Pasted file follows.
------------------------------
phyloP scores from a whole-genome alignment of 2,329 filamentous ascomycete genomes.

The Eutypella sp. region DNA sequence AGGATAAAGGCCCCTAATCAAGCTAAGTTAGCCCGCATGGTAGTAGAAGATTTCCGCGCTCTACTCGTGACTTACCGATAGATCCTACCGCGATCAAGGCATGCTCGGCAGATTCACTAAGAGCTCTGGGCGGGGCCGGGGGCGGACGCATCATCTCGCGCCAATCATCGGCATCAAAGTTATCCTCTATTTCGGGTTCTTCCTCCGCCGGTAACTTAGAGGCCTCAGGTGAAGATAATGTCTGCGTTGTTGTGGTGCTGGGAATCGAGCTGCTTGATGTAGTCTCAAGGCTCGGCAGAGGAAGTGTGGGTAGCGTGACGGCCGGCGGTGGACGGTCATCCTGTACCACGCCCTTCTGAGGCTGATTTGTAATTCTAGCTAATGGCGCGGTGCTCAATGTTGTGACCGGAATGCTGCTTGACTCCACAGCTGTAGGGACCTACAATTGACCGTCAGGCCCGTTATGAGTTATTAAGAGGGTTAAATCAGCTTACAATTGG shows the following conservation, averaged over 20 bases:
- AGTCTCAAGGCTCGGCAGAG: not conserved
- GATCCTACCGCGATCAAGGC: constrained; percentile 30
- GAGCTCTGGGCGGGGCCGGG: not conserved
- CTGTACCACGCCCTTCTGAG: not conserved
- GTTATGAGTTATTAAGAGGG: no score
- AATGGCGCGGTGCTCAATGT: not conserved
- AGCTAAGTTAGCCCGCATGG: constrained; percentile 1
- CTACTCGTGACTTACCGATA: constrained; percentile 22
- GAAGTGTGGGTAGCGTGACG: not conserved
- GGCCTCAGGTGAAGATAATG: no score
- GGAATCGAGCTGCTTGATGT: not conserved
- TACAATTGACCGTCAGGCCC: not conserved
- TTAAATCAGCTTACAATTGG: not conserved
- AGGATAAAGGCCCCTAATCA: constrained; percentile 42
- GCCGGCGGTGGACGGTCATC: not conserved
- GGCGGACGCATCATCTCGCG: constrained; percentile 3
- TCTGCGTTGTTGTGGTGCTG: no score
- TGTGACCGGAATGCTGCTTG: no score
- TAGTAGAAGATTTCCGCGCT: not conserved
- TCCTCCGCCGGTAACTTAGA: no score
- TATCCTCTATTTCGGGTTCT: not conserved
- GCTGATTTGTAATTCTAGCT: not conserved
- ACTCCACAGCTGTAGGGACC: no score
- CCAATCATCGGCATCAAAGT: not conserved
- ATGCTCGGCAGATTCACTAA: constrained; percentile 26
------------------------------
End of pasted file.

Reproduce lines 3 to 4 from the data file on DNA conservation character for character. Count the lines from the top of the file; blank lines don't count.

- AGTCTCAAGGCTCGGCAGAG: not conserved
- GATCCTACCGCGATCAAGGC: constrained; percentile 30